The magic circle firm won the high-profile mandate after participating in a beauty parade at the end of last year. Irish firms William Fry and Arthur Cox are acting as local counsel to the government and Aer Lingus respectively. Aer Lingus has also instructed Davis Polk & Wardwell.
It is understood that Linklaters, which acted for Aer Lingus on its original IPO plans in 2000, unsuccessfully pitched against Freshfields.
The Irish government, which currently owns an 85.1 per cent stake in Aer Lingus, unveiled plans to float the company on both the London and Dublin Stock Exchanges last week. The government expects the company to make its stock exchange debut before the end of the month.
Aer Lingus is reported to be looking to raise between E400m (£269.92m) and E500m (£337.4m) from the IPO, and is aiming for at least 50 per cent of the airline's shares to be held by Irish investors. The Irish finance minister will retain a 25.1 per cent stake in the business.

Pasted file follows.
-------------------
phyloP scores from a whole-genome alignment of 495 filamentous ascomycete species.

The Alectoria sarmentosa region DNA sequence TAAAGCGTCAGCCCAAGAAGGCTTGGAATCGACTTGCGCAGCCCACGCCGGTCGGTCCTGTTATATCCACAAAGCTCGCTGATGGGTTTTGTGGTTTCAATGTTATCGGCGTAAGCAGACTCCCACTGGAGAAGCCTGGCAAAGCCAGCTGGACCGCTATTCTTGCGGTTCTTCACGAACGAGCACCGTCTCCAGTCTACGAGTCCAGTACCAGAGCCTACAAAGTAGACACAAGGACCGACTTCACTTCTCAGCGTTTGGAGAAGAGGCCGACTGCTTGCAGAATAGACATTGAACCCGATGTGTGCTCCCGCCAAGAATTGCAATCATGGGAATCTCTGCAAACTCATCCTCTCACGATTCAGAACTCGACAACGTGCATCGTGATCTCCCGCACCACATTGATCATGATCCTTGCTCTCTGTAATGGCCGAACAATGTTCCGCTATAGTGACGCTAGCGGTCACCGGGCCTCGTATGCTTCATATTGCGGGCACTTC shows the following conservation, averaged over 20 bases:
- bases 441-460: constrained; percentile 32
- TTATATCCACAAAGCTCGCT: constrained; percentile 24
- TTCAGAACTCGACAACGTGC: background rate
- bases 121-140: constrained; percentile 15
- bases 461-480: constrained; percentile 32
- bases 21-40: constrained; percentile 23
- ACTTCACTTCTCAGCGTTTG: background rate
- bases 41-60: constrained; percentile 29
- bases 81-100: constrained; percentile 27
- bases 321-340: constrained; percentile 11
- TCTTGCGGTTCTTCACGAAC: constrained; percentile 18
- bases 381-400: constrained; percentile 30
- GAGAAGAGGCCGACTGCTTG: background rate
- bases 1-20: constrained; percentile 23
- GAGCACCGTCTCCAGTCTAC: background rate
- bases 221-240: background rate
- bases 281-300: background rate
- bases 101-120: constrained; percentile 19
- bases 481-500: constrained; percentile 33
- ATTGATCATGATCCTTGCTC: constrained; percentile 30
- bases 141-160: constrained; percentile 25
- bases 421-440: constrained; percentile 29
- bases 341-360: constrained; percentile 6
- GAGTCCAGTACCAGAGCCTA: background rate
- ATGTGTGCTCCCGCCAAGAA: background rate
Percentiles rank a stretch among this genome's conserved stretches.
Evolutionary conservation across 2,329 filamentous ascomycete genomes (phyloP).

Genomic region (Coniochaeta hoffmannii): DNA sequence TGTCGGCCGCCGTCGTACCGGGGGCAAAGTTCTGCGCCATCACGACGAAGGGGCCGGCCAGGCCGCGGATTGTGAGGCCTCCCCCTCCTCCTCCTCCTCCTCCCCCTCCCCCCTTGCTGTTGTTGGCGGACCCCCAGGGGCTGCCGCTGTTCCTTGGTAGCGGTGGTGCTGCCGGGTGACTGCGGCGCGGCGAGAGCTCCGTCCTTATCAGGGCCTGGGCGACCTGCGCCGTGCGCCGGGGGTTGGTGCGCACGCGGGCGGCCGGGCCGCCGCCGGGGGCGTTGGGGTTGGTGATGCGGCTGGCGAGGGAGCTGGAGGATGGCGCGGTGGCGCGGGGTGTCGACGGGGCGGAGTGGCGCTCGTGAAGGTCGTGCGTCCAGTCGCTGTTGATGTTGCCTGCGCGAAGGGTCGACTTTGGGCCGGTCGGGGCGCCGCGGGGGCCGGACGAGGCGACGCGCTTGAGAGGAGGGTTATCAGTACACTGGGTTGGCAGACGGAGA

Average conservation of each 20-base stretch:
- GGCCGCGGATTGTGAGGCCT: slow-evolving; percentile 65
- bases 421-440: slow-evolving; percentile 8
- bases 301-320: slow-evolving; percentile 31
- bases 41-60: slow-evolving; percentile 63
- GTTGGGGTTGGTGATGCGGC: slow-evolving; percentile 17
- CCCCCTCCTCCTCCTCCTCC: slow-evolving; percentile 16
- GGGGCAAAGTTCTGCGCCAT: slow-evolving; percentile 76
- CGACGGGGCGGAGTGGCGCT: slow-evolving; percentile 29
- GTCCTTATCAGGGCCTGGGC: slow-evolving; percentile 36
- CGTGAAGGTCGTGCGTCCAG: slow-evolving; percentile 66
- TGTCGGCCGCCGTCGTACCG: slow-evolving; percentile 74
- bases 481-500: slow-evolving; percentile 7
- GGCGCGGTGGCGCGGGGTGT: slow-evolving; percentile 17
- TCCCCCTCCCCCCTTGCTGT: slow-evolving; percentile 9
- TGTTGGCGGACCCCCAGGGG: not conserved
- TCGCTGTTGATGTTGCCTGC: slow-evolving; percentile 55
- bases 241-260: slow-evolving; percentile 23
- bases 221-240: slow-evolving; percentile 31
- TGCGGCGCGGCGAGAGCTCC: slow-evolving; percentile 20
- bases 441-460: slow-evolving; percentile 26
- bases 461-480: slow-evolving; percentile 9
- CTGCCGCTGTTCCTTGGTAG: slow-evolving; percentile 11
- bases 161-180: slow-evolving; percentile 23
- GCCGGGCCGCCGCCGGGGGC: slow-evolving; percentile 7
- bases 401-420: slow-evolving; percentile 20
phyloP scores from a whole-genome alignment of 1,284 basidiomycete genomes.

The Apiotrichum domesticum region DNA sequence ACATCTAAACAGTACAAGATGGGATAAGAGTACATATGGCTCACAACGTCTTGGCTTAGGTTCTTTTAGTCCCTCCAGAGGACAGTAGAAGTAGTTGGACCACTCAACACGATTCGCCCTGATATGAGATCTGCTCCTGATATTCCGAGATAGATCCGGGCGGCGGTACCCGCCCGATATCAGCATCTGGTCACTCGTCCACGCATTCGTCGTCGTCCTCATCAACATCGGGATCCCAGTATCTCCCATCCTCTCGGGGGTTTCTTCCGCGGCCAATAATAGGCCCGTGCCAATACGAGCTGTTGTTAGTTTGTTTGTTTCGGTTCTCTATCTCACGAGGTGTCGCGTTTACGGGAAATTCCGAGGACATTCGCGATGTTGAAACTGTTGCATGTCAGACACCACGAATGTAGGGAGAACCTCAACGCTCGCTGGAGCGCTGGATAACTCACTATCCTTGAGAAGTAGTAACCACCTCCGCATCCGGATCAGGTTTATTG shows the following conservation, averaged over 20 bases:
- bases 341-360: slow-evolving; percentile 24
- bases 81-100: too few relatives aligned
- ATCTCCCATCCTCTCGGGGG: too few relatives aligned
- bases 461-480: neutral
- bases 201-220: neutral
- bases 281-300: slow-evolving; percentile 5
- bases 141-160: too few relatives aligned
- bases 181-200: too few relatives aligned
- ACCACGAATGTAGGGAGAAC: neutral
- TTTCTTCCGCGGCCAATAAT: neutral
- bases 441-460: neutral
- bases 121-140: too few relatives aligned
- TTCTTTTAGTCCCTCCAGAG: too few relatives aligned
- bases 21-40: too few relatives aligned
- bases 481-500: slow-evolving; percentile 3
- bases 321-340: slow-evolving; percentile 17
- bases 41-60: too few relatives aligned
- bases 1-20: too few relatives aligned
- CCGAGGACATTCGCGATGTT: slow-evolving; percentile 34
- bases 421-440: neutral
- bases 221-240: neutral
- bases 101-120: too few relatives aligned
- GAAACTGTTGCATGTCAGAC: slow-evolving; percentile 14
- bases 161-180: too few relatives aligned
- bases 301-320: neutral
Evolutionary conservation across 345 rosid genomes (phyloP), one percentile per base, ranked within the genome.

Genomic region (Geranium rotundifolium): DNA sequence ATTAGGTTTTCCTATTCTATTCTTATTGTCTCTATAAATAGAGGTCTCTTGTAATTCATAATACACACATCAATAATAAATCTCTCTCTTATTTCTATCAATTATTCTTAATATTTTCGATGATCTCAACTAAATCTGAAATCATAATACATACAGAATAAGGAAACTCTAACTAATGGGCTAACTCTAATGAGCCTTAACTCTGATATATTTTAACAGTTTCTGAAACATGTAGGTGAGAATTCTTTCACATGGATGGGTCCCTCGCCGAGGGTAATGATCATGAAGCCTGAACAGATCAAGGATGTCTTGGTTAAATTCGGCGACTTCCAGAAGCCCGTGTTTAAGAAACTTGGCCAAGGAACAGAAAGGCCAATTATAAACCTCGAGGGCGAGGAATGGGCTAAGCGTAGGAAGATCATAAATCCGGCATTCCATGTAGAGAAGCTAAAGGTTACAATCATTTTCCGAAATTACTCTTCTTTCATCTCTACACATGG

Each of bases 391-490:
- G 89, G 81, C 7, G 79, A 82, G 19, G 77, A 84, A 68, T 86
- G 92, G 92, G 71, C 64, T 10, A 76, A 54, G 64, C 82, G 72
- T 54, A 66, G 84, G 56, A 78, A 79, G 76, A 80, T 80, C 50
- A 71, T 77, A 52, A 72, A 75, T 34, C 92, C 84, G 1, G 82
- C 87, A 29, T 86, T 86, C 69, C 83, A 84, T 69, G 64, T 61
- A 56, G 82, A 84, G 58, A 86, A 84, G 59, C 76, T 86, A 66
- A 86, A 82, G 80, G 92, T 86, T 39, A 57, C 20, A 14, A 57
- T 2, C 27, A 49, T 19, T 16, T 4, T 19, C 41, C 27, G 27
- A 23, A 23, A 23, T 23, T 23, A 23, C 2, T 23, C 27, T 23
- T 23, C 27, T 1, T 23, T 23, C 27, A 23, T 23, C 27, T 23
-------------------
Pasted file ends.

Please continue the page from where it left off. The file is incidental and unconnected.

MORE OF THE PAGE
McCann Fitzgerald Solicitors and Shearman & Sterling are acting jointly for the government's financial advisers UBS and AIB.
The Shearman team is being led by London-based corporate partner Peter King, while the Freshfields team is led by corporate partner Julian Makin.
Aer Lingus operates a fleet of 35 aircraft, with flights to and from Cork, Dublin and Shannon Airports. The company implemented a restructuring plan and changed its business model significantly at the start of October 2001 after it ran into financial difficulty.